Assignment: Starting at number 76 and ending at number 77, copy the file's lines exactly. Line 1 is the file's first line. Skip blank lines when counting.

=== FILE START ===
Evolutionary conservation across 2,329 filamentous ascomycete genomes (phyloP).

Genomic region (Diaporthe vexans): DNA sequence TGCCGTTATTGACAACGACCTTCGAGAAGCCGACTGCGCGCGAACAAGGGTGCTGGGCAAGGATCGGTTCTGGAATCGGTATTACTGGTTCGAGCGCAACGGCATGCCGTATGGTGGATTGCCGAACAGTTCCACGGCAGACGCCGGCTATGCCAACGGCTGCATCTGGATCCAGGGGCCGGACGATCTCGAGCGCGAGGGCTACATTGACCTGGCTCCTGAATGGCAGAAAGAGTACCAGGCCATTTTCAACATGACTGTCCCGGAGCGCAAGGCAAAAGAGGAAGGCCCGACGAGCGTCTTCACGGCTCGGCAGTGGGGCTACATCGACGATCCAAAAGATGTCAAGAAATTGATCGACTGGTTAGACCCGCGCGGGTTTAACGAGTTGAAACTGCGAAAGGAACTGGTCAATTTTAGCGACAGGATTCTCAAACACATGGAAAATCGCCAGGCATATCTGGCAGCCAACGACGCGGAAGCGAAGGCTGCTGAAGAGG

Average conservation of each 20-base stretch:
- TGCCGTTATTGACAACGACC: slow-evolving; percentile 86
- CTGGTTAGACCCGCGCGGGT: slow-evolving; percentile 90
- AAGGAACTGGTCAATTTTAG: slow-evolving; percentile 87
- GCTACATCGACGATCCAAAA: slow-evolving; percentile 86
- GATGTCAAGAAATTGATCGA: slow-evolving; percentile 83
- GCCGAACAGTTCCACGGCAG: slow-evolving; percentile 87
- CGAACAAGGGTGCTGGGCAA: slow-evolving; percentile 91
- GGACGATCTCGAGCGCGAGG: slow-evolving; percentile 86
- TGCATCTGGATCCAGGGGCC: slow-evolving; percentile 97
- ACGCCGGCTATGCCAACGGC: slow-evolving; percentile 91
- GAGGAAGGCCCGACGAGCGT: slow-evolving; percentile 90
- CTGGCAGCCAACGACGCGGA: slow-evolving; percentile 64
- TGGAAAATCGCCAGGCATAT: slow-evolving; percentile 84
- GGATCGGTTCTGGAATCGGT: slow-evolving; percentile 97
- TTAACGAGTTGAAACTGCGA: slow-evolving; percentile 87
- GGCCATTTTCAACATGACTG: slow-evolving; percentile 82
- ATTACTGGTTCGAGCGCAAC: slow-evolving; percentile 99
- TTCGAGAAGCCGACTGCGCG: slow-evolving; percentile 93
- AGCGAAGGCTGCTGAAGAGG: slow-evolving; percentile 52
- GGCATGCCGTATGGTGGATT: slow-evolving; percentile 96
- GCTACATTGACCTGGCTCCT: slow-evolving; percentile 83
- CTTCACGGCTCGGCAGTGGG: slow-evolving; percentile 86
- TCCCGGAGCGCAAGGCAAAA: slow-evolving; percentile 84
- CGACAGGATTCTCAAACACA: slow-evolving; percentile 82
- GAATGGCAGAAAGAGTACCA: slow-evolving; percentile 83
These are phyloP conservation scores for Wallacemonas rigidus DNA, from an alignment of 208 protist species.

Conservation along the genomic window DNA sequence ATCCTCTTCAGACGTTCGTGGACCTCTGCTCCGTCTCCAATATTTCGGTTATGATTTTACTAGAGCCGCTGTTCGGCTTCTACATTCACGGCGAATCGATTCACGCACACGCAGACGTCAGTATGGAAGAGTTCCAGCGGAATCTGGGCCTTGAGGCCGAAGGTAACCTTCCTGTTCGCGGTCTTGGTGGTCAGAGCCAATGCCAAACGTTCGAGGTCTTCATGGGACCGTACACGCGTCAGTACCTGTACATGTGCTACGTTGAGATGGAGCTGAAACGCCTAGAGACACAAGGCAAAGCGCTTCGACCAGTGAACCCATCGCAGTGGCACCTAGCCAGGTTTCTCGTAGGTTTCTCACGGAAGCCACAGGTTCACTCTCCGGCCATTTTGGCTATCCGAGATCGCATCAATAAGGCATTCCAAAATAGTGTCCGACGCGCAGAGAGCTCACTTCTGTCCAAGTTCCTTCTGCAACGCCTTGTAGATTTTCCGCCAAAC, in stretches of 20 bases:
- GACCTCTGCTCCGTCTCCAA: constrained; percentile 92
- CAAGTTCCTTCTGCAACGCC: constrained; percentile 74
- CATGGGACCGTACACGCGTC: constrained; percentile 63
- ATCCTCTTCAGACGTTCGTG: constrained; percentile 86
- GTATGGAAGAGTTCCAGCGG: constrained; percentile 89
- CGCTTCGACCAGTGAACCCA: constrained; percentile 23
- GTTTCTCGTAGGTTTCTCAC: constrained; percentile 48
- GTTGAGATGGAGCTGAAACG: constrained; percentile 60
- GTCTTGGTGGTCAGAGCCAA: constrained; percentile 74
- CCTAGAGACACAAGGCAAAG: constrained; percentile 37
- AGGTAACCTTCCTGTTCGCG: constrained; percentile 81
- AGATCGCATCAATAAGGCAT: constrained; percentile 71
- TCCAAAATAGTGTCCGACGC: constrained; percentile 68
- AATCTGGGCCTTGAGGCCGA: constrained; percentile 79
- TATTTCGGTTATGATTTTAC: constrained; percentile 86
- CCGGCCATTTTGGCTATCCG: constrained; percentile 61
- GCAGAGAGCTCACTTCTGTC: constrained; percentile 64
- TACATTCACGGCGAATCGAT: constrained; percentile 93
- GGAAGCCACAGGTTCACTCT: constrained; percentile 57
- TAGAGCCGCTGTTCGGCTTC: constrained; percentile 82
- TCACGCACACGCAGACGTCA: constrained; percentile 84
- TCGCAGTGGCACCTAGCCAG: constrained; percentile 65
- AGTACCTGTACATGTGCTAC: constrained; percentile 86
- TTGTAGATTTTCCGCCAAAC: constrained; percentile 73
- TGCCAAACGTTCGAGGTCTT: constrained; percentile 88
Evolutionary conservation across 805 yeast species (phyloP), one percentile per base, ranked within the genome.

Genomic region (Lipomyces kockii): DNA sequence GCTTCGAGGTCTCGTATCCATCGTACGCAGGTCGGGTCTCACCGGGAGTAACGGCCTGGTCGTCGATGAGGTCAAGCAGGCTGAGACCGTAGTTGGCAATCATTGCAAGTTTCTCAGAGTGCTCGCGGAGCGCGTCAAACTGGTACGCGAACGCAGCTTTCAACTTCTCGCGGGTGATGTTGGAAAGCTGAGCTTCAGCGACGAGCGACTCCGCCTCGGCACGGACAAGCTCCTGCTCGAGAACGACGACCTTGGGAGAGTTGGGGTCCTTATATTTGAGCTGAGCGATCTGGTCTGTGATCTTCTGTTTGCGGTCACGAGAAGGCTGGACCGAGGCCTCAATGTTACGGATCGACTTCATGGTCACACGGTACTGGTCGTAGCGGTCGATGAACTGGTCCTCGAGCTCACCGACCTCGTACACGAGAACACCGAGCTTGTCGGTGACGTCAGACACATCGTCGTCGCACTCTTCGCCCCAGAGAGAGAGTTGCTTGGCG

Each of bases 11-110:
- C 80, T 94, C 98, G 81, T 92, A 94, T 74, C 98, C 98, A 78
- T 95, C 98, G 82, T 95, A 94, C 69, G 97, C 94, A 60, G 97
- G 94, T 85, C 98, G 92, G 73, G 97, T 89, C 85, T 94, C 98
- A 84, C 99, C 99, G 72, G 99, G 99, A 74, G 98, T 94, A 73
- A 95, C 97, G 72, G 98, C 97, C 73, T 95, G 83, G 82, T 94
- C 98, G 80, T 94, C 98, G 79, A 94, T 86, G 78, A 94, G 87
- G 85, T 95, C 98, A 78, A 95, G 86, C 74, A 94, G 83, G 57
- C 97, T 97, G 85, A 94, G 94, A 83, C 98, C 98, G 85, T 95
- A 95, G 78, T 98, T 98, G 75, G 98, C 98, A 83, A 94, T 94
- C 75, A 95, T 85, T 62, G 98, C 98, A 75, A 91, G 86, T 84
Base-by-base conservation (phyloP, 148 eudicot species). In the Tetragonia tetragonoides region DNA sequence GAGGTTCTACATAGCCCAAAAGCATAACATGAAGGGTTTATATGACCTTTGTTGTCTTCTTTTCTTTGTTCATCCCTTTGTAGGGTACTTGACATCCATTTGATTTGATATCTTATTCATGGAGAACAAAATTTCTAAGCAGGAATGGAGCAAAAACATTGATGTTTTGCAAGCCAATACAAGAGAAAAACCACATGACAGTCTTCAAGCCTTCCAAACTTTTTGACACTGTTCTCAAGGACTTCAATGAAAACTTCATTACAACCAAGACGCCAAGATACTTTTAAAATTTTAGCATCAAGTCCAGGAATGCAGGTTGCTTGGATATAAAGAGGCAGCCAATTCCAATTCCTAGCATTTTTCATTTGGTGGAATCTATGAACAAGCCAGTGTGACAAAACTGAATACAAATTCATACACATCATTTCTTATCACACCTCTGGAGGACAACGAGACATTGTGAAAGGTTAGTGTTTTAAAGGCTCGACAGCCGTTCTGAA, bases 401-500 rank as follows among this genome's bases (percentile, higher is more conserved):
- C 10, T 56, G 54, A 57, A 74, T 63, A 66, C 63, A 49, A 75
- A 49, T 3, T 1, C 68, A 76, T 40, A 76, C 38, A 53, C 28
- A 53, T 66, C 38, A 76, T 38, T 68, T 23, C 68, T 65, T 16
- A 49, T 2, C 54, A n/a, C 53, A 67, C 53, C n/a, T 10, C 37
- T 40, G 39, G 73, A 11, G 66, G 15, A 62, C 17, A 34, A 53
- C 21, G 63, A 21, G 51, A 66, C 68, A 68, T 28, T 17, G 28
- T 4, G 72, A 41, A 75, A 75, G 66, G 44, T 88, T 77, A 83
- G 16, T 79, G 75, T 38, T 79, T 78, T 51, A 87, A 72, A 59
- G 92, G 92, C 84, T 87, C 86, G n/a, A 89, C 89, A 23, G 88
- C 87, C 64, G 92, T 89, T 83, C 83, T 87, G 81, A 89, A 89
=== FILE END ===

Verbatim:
- T 4, G 72, A 41, A 75, A 75, G 66, G 44, T 88, T 77, A 83
- G 16, T 79, G 75, T 38, T 79, T 78, T 51, A 87, A 72, A 59